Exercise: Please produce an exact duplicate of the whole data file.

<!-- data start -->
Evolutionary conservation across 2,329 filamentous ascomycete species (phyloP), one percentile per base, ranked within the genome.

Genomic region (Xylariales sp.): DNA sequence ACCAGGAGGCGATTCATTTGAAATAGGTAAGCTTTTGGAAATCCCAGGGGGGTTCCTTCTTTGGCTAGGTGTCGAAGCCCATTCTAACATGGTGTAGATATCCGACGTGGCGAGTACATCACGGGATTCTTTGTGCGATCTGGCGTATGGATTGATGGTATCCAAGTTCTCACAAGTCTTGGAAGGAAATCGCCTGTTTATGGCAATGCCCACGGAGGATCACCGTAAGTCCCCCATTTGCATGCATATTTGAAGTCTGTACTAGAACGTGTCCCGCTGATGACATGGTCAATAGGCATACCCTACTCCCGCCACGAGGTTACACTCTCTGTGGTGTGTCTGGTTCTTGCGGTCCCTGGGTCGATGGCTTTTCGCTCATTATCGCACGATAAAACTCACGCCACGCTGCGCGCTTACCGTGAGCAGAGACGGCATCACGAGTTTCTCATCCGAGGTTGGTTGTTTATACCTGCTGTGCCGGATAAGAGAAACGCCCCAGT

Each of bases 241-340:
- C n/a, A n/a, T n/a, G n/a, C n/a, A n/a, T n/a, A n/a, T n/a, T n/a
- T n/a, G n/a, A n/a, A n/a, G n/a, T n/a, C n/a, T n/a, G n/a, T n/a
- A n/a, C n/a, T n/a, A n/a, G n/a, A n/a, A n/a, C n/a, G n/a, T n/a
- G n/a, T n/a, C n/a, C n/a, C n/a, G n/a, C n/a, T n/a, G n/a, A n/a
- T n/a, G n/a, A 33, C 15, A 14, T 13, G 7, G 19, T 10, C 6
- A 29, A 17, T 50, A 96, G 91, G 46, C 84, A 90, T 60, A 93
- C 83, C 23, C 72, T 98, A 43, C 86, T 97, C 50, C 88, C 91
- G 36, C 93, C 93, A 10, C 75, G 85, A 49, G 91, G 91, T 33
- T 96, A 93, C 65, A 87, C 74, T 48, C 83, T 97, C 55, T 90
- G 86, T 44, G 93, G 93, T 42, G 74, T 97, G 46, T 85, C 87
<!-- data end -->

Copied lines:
Evolutionary conservation across 2,329 filamentous ascomycete species (phyloP), one percentile per base, ranked within the genome.

Genomic region (Xylariales sp.): DNA sequence ACCAGGAGGCGATTCATTTGAAATAGGTAAGCTTTTGGAAATCCCAGGGGGGTTCCTTCTTTGGCTAGGTGTCGAAGCCCATTCTAACATGGTGTAGATATCCGACGTGGCGAGTACATCACGGGATTCTTTGTGCGATCTGGCGTATGGATTGATGGTATCCAAGTTCTCACAAGTCTTGGAAGGAAATCGCCTGTTTATGGCAATGCCCACGGAGGATCACCGTAAGTCCCCCATTTGCATGCATATTTGAAGTCTGTACTAGAACGTGTCCCGCTGATGACATGGTCAATAGGCATACCCTACTCCCGCCACGAGGTTACACTCTCTGTGGTGTGTCTGGTTCTTGCGGTCCCTGGGTCGATGGCTTTTCGCTCATTATCGCACGATAAAACTCACGCCACGCTGCGCGCTTACCGTGAGCAGAGACGGCATCACGAGTTTCTCATCCGAGGTTGGTTGTTTATACCTGCTGTGCCGGATAAGAGAAACGCCCCAGT

Each of bases 241-340:
- C n/a, A n/a, T n/a, G n/a, C n/a, A n/a, T n/a, A n/a, T n/a, T n/a
- T n/a, G n/a, A n/a, A n/a, G n/a, T n/a, C n/a, T n/a, G n/a, T n/a
- A n/a, C n/a, T n/a, A n/a, G n/a, A n/a, A n/a, C n/a, G n/a, T n/a
- G n/a, T n/a, C n/a, C n/a, C n/a, G n/a, C n/a, T n/a, G n/a, A n/a
- T n/a, G n/a, A 33, C 15, A 14, T 13, G 7, G 19, T 10, C 6
- A 29, A 17, T 50, A 96, G 91, G 46, C 84, A 90, T 60, A 93
- C 83, C 23, C 72, T 98, A 43, C 86, T 97, C 50, C 88, C 91
- G 36, C 93, C 93, A 10, C 75, G 85, A 49, G 91, G 91, T 33
- T 96, A 93, C 65, A 87, C 74, T 48, C 83, T 97, C 55, T 90
- G 86, T 44, G 93, G 93, T 42, G 74, T 97, G 46, T 85, C 87